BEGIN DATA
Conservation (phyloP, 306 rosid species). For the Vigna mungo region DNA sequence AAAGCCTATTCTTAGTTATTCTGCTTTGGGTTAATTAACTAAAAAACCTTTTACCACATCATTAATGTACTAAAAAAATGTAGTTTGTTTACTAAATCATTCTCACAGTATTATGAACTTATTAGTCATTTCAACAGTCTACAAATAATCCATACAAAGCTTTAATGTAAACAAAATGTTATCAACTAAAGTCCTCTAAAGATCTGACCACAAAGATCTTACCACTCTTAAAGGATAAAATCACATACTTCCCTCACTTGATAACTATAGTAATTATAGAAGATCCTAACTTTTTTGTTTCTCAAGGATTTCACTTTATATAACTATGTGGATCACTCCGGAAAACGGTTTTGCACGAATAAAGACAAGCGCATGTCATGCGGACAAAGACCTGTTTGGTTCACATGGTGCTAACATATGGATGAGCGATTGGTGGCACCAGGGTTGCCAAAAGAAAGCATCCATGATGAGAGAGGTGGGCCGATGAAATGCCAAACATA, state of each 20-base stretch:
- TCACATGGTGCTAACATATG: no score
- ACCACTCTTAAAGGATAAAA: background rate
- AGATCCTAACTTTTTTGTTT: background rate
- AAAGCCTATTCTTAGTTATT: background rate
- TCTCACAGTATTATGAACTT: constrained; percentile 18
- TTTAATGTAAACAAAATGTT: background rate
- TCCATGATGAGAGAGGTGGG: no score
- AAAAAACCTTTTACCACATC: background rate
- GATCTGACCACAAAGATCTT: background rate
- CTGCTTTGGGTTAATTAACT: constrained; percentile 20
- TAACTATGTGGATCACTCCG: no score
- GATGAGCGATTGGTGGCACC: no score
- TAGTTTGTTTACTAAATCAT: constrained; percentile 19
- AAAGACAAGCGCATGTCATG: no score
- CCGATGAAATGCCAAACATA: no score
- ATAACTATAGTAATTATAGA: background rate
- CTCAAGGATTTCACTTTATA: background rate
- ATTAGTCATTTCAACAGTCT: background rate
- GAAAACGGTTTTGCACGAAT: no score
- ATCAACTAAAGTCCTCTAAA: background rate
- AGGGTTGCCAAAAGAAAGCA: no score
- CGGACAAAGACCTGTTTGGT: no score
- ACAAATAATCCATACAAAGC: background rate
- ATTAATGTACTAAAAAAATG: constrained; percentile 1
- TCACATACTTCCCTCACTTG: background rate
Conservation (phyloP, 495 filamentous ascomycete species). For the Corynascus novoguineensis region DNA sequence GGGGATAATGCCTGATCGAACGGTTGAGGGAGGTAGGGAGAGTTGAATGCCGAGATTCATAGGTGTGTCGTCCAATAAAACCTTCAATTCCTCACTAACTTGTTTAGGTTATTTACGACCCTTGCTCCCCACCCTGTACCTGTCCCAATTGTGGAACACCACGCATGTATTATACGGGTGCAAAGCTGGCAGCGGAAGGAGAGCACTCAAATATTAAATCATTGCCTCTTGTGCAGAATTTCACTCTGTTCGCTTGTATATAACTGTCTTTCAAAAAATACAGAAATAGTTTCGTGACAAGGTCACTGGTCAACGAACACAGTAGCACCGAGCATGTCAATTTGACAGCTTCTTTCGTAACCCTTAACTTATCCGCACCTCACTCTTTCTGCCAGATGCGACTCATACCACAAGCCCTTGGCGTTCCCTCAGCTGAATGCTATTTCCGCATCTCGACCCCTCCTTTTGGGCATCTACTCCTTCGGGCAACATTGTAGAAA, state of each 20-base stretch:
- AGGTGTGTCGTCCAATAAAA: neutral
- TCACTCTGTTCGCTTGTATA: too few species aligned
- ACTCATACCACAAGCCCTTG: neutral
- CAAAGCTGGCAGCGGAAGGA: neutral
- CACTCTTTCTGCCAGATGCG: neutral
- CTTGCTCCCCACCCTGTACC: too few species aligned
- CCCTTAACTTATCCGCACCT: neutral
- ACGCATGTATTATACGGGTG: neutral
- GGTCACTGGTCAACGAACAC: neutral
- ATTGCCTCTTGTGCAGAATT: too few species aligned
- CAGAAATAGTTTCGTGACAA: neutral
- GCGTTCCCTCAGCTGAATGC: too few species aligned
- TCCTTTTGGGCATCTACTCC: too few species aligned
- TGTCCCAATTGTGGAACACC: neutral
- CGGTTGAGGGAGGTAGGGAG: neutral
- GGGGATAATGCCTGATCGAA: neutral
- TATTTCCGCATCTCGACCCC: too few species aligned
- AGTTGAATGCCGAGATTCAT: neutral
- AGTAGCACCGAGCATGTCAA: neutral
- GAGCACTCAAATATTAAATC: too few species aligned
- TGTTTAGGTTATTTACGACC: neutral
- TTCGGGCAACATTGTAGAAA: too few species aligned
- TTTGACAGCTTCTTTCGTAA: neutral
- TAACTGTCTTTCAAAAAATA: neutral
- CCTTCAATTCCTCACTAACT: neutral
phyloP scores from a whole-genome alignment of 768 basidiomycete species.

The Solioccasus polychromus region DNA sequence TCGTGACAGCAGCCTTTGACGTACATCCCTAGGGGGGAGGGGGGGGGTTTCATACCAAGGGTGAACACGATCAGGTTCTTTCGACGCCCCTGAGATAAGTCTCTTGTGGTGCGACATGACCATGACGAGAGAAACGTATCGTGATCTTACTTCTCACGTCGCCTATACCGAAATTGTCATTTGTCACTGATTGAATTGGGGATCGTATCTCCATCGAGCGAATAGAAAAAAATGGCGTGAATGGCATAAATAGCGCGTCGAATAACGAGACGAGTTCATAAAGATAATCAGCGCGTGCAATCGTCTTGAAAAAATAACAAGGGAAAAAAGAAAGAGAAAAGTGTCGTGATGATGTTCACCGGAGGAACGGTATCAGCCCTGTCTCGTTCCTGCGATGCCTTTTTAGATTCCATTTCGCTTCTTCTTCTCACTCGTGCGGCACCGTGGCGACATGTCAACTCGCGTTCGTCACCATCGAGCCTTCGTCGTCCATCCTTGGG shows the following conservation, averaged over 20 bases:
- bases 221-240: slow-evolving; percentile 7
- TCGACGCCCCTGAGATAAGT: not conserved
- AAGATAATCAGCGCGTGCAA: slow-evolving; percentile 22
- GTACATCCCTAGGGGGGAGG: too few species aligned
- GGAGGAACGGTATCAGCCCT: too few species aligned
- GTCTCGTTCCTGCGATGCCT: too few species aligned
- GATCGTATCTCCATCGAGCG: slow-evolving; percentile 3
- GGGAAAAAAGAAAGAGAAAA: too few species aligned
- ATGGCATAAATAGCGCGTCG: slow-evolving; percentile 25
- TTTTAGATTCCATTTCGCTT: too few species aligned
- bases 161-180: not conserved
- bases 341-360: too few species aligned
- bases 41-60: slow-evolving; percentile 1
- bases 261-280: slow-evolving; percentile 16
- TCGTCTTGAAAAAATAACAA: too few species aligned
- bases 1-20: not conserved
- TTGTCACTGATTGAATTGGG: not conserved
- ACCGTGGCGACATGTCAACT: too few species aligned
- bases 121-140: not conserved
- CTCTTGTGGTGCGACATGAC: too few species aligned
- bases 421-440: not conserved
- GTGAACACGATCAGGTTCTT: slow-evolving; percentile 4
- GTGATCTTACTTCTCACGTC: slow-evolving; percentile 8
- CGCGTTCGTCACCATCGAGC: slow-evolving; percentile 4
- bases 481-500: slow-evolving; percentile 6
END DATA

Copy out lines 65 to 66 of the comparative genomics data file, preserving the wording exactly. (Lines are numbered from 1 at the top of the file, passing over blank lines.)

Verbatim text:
- bases 161-180: not conserved
- bases 341-360: too few species aligned